We focus our analysis on the diction and tone throughout the lyrics and how—together—they communicate a fierce, undeniable dedication to another. Then, students analyze excerpts where Romeo similarly confesses his dedication to Juliet.
I pair this practice with this ready-to-go resource that teaches students how to integrate and paraphrase quotes specifically for Romeo and Juliet. Bonus! It comes with bell ringers to use as a daily Romeo and Juliet activity.
Then, I let the creative writing fun begin. I ask students to create either a chorus or a brief scene that declares their undying love for SOMETHING (not someone).
The objective of their writing is to characterize their speaker as someone who will do anything for this “something.” This has to be my FAVORITE part of this Romeo and Juliet activity.
I provide them with a funny, personal example of how I would stop at nothing for a bowl of ramen. Warning: prepare for a lot of dedications to Hot Cheetos. Who can blame them?
*One nuance worth mentioning is that this song is a part of a movie soundtrack. Students may struggle to make the shift from the song’s original application. I find it important to preface this to students. In doing so, they are better able to assess its new potential meanings.
After-Reading Romeo and Juliet Activity
“The Story” by Conan Gray (4:05)
Before I begin teaching Romeo and Juliet, I ask myself: what lessons can the story of Romeo and Juliet teach? I want this answer to always be relevant and tangible for my students.
From my teaching experience, students universally–and unfortunately–connect to the idea of opposing forces. Therefore, I use “The Story” as a means for students to analyze the theme of individual versus society.
Students can go on a scavenger hunt to find all the various “us versus them” examples in the song. Then, students will compare these issues to that of Romeo and Juliet.
I also have asked students to reflect on a time when they themselves felt an “other” was against them. In case students are stuck, I provide them with some generic examples:
⭐ An adult implementing a rule they do not agree with but have to follow (i.e., a curfew, dress code, etc.)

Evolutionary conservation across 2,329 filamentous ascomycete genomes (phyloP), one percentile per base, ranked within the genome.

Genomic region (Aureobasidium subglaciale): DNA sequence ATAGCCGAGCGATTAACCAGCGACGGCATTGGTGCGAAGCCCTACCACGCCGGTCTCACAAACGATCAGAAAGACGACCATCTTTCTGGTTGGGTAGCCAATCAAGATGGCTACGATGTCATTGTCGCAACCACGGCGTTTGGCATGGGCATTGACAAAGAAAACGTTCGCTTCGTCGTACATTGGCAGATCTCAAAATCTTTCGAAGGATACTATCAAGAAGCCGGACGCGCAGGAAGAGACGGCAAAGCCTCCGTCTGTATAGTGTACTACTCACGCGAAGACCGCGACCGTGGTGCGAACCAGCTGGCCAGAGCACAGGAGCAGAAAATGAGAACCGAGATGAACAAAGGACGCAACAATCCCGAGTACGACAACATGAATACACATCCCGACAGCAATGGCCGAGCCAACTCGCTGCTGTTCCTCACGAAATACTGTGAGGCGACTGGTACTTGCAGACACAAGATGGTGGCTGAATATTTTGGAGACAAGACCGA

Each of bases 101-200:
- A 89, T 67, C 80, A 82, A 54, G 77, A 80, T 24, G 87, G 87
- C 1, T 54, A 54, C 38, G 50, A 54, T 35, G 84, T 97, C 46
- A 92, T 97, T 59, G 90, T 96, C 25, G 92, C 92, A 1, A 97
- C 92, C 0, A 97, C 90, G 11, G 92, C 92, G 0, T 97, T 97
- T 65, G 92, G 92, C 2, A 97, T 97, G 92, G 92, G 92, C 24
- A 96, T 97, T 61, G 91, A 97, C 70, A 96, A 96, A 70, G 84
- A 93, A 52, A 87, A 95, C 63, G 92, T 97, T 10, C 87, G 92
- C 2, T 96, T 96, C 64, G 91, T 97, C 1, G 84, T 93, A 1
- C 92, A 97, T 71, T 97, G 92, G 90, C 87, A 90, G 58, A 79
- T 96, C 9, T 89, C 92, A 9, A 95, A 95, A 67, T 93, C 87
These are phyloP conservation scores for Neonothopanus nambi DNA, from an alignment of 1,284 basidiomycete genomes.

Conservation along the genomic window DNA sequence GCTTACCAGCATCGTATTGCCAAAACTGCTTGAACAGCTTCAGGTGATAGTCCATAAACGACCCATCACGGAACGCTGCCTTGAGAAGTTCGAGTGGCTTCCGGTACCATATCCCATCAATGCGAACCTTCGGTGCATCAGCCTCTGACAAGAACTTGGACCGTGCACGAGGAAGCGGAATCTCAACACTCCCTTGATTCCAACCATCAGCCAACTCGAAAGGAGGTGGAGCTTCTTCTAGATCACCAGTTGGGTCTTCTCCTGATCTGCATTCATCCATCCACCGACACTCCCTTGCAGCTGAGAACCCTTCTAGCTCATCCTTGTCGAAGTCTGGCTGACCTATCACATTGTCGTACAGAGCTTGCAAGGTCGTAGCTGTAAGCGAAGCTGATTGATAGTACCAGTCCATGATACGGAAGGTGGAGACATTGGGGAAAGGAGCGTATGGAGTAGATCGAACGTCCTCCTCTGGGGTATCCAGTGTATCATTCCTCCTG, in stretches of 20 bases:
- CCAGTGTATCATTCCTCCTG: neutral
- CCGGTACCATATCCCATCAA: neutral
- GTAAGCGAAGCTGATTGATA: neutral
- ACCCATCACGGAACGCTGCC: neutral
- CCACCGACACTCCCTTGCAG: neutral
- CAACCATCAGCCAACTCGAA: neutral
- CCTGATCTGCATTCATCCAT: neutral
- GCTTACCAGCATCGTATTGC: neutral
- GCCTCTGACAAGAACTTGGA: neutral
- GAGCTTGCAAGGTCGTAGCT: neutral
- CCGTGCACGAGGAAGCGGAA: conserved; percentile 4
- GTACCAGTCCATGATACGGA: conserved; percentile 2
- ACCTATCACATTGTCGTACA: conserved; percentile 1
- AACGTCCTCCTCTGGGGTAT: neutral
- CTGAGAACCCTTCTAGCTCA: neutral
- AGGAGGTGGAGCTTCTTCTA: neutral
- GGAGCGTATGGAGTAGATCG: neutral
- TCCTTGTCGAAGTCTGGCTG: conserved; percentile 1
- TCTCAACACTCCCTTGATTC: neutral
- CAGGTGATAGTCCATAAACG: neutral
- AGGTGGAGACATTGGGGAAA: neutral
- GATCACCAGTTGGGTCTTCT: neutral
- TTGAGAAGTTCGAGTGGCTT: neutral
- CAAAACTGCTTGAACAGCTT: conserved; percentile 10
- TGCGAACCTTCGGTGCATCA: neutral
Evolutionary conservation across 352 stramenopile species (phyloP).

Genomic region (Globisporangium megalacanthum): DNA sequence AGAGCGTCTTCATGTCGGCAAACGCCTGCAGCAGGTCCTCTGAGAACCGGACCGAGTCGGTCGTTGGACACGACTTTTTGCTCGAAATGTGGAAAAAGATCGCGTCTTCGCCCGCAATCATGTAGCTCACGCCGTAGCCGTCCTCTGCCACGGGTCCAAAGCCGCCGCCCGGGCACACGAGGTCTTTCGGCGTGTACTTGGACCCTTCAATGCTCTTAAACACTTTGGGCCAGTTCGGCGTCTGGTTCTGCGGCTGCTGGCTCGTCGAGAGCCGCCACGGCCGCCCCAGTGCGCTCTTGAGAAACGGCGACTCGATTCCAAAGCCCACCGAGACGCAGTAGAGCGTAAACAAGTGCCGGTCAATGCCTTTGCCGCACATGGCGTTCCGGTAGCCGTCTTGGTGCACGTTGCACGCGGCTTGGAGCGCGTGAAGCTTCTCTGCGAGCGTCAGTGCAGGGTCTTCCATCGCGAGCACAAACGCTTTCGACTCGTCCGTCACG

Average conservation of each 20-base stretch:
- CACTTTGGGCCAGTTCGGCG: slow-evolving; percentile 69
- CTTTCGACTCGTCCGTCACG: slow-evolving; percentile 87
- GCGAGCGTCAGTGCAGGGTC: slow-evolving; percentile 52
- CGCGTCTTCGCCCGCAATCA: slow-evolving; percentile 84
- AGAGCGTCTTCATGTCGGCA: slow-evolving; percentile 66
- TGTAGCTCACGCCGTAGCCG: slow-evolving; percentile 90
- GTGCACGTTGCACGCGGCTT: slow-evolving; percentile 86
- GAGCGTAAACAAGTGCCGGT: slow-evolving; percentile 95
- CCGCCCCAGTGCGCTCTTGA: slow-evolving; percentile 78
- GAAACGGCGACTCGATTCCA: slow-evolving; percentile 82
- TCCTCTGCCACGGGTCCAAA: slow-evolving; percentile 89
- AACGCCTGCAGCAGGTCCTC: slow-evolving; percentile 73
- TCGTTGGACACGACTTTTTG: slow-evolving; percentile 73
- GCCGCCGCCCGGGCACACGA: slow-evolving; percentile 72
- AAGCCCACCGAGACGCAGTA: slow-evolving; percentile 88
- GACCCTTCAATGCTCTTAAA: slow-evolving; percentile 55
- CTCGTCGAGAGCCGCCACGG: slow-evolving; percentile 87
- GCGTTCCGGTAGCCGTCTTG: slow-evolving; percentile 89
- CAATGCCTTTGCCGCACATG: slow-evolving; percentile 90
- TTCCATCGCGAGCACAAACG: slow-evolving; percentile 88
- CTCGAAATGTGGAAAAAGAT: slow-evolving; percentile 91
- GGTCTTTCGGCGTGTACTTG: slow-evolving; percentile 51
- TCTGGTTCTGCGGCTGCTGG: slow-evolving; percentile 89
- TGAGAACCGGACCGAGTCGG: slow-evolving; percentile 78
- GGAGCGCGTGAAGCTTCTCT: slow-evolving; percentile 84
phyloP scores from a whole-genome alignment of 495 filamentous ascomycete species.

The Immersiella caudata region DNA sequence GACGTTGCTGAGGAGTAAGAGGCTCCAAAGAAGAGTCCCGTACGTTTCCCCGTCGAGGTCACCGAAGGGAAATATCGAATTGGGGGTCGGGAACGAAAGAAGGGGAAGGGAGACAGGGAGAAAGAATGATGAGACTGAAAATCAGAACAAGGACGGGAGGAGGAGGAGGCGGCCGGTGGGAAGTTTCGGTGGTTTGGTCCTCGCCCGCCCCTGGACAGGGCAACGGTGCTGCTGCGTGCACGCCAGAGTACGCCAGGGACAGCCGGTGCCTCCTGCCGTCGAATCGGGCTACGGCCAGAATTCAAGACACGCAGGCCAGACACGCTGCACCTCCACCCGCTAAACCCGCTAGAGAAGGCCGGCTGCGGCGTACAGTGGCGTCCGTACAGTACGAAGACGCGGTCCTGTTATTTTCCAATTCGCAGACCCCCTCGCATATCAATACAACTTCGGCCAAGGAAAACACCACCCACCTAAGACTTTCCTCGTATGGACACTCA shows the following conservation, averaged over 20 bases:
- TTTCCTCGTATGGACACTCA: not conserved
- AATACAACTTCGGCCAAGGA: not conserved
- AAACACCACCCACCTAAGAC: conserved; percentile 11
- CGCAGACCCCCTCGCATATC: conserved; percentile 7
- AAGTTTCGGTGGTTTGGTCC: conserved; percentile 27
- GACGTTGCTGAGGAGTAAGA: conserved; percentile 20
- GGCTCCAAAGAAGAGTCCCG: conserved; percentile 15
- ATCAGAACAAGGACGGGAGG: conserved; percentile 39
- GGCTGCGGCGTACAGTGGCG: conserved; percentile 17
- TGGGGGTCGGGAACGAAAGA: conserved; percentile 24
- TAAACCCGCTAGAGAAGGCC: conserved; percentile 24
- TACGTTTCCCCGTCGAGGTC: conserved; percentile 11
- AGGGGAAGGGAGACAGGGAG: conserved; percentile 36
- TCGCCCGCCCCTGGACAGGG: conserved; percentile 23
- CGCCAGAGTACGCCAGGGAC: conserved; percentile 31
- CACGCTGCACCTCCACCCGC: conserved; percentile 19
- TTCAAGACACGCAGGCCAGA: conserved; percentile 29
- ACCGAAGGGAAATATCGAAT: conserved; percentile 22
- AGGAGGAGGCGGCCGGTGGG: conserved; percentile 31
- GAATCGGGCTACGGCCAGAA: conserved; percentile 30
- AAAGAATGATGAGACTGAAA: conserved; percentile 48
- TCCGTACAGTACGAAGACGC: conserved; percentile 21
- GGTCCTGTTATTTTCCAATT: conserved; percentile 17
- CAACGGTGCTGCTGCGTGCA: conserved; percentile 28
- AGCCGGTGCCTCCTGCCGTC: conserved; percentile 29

⭐ Folks not accepting others for whom they love
I use this as an opportunity to be vulnerable with my students about my coming out journey and being disowned by my family. If you are comfortable sharing a moment where you battled an “individual versus society” issue, I encourage you to be vulnerable with them as well.
This turns into a larger writing assessment, followed by students playing the Romeo and Juliet Review Escape Room.
I feel it is important that we do everything we can to diversify any Shakespeare unit (whether that is by choice or a part of your curriculum).
In doing so through music, students positively see themselves represented (unlike most LGBTQ+ and BIPOC communities in Shakespeare’s works–if they exist at all). Students are also given the opportunity to make relevant connections to their world and the reading.
Make music the center of your entire Romeo and Juliet unit by reading it set to pop songs! This resource adapts Romeo and Juliet through the use of pop songs. The adaptable unit takes one month to complete (shorter or longer if need be).
It is wonderful for engaging all students and supporting struggling learners.
You can also find even more creative teaching ideas for Romeo and Juliet over at The Secondary English Coffee Shop!
If you implement a suggested Romeo and Juliet activity for the beginning, middle, and/or end of your unit, please share your feedback, successes, and questions with me!